Course Hero. "1984 Study Guide." Course Hero. 28 July 2016. Web. 5 June 2020. <https://www.coursehero.com/lit/1984/>.
Course Hero. (2016, July 28). 1984 Study Guide. In Course Hero. Retrieved June 5, 2020, from https://www.coursehero.com/lit/1984/
(Course Hero, 2016)
Course Hero. "1984 Study Guide." July 28, 2016. Accessed June 5, 2020. https://www.coursehero.com/lit/1984/.
Course Hero, "1984 Study Guide," July 28, 2016, accessed June 5, 2020, https://www.coursehero.com/lit/1984/.
Course Hero's video study guide provides in-depth summary and analysis of Book 2 | Chapter 10 of George Orwell's novel 1984.
When Julia awakens she wonders why the stove's gone out because she'd made sure the oil had been full before going to sleep. It has gotten cold, and she can't make coffee. Winston goes to the window and listens to the woman singing in the yard. While he thinks of her as fat and ugly, it also strikes him that she is beautiful.
Winston realizes that people all over the world are the same. While they've been separated by hatred and lies, a race of conscious beings is sure to arise. "We are the dead," he says aloud. Julia repeats his words, and then, from behind them, they hear the words again, this time by the Thought Police. They are caught. The woman in the yard stops singing, and there is the sound of the washtub being thrown across the yard, along with a yell of pain. Men in black uniforms stampede into the room. As ordered, Winston and Julia turn back to back and hear trampling. The paperweight is smashed to pieces, and Julia is punched in the chest. She lands on the floor, struggling for breath before being brutally carried out of the room.
Just as Winston wonders if they caught Mr. Charrington as well, he walks into the room, much changed. He's a member of the Thought Police and has trapped Winston and Julia with the illusion of privacy in the room.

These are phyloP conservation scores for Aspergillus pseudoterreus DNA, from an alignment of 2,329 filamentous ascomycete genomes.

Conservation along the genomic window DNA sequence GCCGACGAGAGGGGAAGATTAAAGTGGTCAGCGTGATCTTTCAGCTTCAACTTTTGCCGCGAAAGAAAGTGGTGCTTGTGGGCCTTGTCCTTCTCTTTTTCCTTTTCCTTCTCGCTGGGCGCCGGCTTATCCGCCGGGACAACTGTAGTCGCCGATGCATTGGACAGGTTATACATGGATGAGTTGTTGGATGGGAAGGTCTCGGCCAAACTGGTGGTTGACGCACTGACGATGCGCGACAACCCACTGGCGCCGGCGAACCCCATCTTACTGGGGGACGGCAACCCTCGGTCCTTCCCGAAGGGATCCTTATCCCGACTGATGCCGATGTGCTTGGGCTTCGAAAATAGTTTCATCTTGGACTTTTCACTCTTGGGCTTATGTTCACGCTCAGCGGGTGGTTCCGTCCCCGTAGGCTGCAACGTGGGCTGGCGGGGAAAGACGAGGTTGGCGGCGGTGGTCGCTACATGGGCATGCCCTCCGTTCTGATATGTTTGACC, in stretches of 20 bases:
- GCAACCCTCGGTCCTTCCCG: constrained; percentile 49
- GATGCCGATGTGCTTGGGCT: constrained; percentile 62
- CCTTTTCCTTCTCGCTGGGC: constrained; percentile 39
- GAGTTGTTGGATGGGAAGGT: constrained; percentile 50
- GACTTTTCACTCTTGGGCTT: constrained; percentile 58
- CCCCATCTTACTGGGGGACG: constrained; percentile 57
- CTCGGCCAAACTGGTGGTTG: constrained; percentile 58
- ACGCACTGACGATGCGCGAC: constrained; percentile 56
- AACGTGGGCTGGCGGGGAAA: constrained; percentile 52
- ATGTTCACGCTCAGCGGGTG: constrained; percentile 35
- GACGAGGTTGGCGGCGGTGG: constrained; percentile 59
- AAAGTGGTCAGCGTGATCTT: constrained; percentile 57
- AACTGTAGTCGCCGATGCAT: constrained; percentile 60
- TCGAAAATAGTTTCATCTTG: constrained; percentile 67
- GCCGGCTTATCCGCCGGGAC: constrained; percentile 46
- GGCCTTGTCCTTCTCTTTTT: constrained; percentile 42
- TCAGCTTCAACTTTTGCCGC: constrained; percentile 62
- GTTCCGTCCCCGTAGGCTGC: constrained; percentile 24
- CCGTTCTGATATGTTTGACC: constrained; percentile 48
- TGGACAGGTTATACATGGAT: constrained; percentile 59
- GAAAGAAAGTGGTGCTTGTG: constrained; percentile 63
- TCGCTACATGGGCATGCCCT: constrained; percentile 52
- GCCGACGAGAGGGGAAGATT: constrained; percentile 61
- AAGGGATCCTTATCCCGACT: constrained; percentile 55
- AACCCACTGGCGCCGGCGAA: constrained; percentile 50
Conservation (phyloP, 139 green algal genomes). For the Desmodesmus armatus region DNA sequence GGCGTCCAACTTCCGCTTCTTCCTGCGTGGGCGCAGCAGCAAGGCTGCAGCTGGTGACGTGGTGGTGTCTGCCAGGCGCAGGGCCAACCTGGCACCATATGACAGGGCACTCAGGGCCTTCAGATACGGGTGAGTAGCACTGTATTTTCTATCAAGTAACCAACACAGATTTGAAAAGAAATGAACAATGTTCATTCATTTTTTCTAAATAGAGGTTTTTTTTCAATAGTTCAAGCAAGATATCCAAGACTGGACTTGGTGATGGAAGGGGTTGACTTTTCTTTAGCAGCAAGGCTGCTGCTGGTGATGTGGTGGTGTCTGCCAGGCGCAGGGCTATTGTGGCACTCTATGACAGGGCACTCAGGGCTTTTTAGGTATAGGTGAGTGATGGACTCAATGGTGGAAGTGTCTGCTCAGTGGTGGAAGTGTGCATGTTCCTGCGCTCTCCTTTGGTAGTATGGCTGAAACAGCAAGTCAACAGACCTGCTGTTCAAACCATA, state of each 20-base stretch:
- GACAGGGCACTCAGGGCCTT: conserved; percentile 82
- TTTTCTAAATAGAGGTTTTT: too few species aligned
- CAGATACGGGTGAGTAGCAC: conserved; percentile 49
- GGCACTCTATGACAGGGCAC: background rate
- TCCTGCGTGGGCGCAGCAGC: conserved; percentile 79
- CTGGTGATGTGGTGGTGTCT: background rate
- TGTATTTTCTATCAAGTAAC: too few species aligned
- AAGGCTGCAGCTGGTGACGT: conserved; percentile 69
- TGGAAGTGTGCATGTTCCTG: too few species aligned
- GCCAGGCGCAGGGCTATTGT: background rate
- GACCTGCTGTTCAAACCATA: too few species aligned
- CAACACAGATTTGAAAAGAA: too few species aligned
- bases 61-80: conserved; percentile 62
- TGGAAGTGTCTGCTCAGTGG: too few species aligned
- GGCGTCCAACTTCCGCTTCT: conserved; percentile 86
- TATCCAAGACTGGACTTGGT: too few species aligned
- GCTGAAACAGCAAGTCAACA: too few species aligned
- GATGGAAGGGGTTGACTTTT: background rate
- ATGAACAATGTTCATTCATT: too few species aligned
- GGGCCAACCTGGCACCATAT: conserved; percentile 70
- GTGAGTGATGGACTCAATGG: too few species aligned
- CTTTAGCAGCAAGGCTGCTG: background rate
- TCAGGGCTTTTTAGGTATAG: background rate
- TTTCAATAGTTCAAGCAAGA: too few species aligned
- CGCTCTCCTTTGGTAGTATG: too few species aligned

Orwell foreshadows Winston and Julia's arrest when there's no oil in the stove although Julia had made sure it was full; was someone else in the room? When the Thought Police arrive, they repeat everything Winston says. Winston's private space has been exposed as a Party space. The extent of Winston's thoughtcrime is known to the Party.
In the first half of the chapter, the earlier pessimism turns into a type of optimism. Despite the fact that "the book" says inequality will always exist, Winston is hopeful. He reflects on the bird singing in Chapter 2 of Book 2 and the woman singing outside the window—symbols of freedom and beauty. While they sing the Party does not. So Winston is convinced that the proles will rebel if enough stay conscious and believe that 2 + 2 = 4.
Although Mr. Charrington has seemed like an innocent prole up to this point, when he enters the room, all he has to do is speak and the uniformed men are quieted. He is no longer wearing his spectacles, has lost his cockney accent, and looks completely different. Mr. Charrington has deceived Winston from the start, again driving home the point that in 1984 no one can be trusted and nothing is as it seems.